The most hated man in Congress: Ted Cruz's laughable difficulty in landing endorsements from Senate colleagues

Cruz has 2 measly backers from the Senate — and it was a rocky road to even land them

By Sean Illing

Published March 17, 2016 6:45PM (EDT)

Ted Cruz at CPAC, March 4, 2016.   (Jeff Malet,
Ted Cruz at CPAC, March 4, 2016. (Jeff Malet,

How someone is viewed by their colleagues says a lot about them. The same is true of a politician and his or her constituents. Normally, but not always, if a politician has consistently high favorability ratings at home over a long period of time, you can assume they've done an adequate job – in small, gerrymandered districts, this is less true. Sometimes approval numbers are simply a reflection of an indifferent or uninformed voting base, people responding positively by default. But more often than not you get a glimpse of someone's character by consulting those who know them best. Again, it's not the whole story, but a reliable guide nevertheless.

Enter Ted Cruz.

Contrary to popular belief, Ted Cruz isn't especially popular in his home state of Texas. Even before he launched his gaseous presidential campaign, a University of Texas poll found that Cruz's favorability numbers were sinking. 29 percent of respondents said they had a “very unfavorable” opinion of Cruz, with 25 percent reporting “very favorable.” Given his relatively narrow victory over Trump in the recent Texas primary, one assumes those numbers are slightly worse now.

But if you really want to know how unlikable Cruz is, look no further his senate colleagues. It's something of an open secret that Cruz is the least liked member of Congress (He's also, incidentally, the least liked Republican nominee – in a field that includes Donald Trump). Since he was elected, Cruz has spent the majority of his time performing in front of cameras for a national audience. It's as though he became a U.S. Senator merely to campaign for president. His non-accomplishments in the senate certainly support this conclusion.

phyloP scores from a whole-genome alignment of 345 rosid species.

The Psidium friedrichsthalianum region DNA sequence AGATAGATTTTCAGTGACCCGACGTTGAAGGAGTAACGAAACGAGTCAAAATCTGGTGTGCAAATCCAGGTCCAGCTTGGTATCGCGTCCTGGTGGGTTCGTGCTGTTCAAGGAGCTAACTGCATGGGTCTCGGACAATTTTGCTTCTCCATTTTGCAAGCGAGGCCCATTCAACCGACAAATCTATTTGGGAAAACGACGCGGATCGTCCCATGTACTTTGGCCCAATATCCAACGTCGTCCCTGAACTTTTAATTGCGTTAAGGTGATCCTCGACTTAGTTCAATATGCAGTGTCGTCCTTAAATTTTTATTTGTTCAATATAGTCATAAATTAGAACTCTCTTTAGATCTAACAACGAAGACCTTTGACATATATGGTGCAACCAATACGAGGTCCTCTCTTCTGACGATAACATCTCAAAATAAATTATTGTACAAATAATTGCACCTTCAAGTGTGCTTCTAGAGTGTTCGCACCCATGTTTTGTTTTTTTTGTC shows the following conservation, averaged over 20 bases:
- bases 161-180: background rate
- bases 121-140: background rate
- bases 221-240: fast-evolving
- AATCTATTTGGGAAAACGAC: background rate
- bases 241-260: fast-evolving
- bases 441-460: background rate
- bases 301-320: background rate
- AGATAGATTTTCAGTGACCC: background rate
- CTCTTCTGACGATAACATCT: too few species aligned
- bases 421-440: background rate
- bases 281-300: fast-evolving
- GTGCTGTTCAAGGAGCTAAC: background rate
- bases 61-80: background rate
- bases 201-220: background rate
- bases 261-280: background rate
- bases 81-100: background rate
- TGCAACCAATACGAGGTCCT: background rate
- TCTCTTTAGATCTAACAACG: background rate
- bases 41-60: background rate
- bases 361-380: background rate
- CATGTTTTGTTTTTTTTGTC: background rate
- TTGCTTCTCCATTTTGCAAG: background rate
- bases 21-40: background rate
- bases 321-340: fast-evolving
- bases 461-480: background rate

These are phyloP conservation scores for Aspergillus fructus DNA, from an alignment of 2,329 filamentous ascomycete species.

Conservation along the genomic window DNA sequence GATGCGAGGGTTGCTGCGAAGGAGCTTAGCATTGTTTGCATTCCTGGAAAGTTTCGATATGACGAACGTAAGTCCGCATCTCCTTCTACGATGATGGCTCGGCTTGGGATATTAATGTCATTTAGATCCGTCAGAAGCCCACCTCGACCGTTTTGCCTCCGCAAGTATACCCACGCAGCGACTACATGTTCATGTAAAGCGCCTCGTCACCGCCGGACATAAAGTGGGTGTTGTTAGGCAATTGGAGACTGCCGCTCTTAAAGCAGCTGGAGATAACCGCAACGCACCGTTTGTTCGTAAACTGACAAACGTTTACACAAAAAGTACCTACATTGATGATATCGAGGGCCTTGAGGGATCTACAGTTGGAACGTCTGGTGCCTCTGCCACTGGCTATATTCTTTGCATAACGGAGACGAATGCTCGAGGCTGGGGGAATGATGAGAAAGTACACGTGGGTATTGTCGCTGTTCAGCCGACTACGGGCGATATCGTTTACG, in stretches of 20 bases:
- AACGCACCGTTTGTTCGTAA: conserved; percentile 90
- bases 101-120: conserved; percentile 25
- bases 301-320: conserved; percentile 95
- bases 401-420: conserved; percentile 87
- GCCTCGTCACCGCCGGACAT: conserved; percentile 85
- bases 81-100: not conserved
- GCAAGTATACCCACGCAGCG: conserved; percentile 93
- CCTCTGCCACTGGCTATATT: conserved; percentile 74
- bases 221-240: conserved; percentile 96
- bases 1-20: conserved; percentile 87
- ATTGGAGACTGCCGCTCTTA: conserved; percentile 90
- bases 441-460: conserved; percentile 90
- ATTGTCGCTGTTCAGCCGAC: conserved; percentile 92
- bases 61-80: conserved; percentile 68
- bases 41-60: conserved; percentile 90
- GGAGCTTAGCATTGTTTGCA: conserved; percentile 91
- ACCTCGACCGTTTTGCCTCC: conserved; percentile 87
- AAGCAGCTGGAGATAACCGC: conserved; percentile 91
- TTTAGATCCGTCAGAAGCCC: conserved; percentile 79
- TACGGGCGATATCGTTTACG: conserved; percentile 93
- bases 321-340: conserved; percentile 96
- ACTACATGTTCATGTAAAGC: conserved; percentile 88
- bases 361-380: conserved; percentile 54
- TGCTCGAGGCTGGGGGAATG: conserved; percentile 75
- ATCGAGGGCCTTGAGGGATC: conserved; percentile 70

In any case, Cruz has made a habit of speechifying and calling other Republicans fake conservatives. He's pursued pointless roll-call votes, threatened to shut down the government over Planned Parenthood funding, called everyone he serves with the "Washington Cartel," and at one point accused his Republican colleagues of conspiring with the evil Democrats to avoid tarnishing the nation's credit rating.

Naturally, this kind of behavior has irked Cruz's co-workers, which is why he's struggling to find someone who works in Washington to endorse his candidacy. "What was in his [Cruz] best interest was labeling the rest of us as establishment," said Republican Senator Dan Coats. "It kind of undermines that narrative if he asks now for endorsements." Indeed it does, but Cruz will nonetheless need his fellow Republicans to unite around him in order to challenge Trump.

At long last, Cruz recently found the first brave soul on Capitol Hill to back him: Sen. Mike Lee, a Republican from Utah. “Ted Cruz has been a tireless defender of the Constitution and the founding principles that have made this the greatest country the world has ever seen,” Lee said in a statement. “Ted is a leader with a proven record of fighting for our conservative values and for the issues that matter most to Americans.”

This is about as milquetoast an endorsement as you'll ever read or hear. Lee could swap Cruz's name with virtually any other candidate in any other election and it would sound equally compelling. Desperate and running out of time, though, Cruz was happy to accept the praise: “I couldn't be more humbled by Mike's endorsement. He has been a tremendous friend and I am deeply honored by his support. No one has fought harder to restore the rule of law, and end cronyism, and level the playing field for millions of Americans.”

As the establishment grows increasingly terrified of Trump, a few more intrepid Senators might throw their support behind Cruz. But don't be fooled: none of it is sincere - they know him too well to like him. This is about Trump, not Cruz. That Cruz has lobbied for over a year for endorsements from his colleagues and has such paltry support tells you everything you need to know about him. As Republican Sen. Lindsey Graham admitted, “It shows that people see Ted's campaign as becoming the most viable. I just think he's becoming the most viable alternative to Trump.” Which is why, as of this writing, Graham has done an about-face and officially endorsed Ted Cruz.

There will be other, equally unenthusiastic endorsements to follow, and they'll be just as hollow as Lee's and Graham's.

Sean Illing

Sean Illing is a USAF veteran who previously taught philosophy and politics at Loyola and LSU. He is currently Salon's politics writer. Follow him on Facebook and Twitter. Read his blog here. Email at

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Elections 2016 Lindsay Graham Mike Lee Republican Party Ted Cruz